One of the themes I learned in my online class (discussed more in my About Page) was having open-ended questions in class. While traditional teaching methods assigned values to be plugged into a formula, open ended questions would give a goal and let the students loose to achieve it with the skills they have acquired– as well as a resource to discover more.
The other day, in my Intro to Math Software class, my professor assigned a project with this theme in mind. We had learned the basics of the program LaTeX, and were given a project to duplicate the code needed to come up with a PDF similar to the one he created. Now, there were multiple codes that would yield to the same tables, graphics, and text formats. There were multiple ways to go about this, and multiple orders to code in to get the same result. He could have asked us to re-type his document, then checked for errors via the PDF. Rather, he asked us to alter a graphic so that it was the same size and rotation as his, and let us play around with the coding until we were satisfied enough to submit it. He gave us a wiki book to look into any alterations we wanted to make to a table, and let us use the method that we were most comfortable with to achieve the same look as he.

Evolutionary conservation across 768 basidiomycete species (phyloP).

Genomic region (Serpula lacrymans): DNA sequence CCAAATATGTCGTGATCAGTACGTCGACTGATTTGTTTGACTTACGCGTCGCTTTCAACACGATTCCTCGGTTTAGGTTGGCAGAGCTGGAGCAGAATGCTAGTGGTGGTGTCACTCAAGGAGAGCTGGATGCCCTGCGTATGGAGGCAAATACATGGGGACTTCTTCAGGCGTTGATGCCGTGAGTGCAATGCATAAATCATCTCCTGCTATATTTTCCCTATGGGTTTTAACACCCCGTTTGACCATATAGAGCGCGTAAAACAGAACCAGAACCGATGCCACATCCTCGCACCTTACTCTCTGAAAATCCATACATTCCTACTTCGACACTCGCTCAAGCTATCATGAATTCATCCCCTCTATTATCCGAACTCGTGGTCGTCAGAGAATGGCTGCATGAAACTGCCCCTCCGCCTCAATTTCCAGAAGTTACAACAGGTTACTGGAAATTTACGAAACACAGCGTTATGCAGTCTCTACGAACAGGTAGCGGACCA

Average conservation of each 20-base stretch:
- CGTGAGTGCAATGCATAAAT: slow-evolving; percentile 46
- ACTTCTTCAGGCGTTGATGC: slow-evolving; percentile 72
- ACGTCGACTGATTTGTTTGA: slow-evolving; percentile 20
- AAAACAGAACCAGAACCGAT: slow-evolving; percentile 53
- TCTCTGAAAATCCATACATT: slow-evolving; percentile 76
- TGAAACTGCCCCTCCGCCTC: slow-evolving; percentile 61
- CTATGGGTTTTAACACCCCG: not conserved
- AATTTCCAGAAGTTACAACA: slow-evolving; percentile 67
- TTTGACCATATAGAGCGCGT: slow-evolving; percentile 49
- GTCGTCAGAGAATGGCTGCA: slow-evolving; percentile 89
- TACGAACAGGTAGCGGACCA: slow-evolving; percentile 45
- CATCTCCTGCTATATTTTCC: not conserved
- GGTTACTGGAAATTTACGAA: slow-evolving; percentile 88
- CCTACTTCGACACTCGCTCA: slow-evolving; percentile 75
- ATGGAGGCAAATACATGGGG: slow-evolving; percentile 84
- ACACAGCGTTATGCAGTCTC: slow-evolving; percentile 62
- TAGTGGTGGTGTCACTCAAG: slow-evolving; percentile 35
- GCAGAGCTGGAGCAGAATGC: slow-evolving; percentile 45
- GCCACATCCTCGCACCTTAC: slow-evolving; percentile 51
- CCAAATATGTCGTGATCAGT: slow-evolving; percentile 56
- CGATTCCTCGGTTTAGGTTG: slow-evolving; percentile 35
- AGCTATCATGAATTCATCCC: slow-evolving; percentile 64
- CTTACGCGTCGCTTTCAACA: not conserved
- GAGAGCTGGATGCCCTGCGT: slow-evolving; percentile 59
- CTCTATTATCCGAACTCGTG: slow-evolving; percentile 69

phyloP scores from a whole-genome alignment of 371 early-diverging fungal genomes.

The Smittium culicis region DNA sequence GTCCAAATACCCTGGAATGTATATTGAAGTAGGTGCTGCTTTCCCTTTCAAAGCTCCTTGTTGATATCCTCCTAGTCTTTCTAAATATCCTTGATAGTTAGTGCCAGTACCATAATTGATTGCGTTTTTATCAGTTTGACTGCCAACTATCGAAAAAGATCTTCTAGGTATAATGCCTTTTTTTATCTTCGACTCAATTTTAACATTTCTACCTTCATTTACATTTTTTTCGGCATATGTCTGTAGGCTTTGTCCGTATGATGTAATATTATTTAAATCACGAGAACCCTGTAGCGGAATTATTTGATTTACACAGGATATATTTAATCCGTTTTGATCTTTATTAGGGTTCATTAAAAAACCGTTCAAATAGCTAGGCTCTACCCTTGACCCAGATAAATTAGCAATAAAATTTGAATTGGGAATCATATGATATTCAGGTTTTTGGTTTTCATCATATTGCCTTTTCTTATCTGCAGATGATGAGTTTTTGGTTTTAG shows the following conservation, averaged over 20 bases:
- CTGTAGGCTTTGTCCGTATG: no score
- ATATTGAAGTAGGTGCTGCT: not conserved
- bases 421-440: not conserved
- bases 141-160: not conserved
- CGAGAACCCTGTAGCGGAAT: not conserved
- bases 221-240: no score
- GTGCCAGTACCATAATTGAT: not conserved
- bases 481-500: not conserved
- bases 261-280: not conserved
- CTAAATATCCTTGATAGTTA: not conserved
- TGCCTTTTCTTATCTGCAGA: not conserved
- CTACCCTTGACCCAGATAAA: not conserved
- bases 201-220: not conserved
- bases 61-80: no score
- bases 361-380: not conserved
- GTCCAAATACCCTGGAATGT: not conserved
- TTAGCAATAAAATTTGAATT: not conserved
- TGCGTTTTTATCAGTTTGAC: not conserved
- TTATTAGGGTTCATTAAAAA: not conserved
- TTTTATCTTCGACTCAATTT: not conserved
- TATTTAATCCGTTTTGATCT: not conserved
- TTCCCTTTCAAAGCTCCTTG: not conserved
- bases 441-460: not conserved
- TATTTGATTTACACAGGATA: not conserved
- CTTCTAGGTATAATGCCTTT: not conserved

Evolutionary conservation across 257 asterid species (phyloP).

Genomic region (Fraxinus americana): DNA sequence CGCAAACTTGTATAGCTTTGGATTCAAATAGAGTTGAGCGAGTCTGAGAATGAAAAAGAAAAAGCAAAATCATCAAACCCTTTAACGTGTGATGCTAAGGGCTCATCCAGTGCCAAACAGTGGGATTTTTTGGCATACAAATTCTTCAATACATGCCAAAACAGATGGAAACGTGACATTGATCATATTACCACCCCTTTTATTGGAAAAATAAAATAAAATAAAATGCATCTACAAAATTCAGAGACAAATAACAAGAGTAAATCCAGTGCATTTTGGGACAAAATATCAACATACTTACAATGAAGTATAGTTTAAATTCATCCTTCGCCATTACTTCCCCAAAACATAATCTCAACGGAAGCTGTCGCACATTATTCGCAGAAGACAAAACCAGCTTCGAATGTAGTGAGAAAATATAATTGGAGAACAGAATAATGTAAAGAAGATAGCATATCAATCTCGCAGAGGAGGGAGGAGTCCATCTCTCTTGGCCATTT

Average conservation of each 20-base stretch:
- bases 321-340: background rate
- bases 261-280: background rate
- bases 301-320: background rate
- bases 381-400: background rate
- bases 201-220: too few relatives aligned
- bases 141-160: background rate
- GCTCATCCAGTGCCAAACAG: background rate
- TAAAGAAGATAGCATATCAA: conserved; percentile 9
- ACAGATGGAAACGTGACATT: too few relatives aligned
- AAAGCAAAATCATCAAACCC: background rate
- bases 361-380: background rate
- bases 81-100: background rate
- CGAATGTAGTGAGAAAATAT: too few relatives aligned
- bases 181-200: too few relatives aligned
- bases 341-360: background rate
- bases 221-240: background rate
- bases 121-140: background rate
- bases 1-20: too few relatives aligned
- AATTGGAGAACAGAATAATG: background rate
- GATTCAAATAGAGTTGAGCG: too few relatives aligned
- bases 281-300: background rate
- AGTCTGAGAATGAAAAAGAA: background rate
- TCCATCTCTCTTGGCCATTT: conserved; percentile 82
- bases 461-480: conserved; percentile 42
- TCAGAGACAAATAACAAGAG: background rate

So today, I wanted to see how much of a difference open-ended questions made. I took one of his templates for a beamer presentation (similar to a powerpoint) and re-typed what he had. I didn’t understand much. I didn’t remember much of what I typed. Then I went back to the wiki page he linked us to and started to read some of the basics. Once I knew what each code represented, it got easier. If I had gone through his sample presentation and attempted to create one, but with my own twist, I guarantee I would have taken even more from it.
I got a chance to see first-hand what open-ended assignments can do for students’ understanding and memory. I definitely had an easier time creating documents when I had a grasp of what each line of code represented and when I had to experiment a bit to find what I was looking for. And I saw my class grasp most of it, as well. Even with something as complicated as creating a document from pure code, I found that students can assimilate the necessary material better than they would if they were just spoon-fed information and told to spit it back out.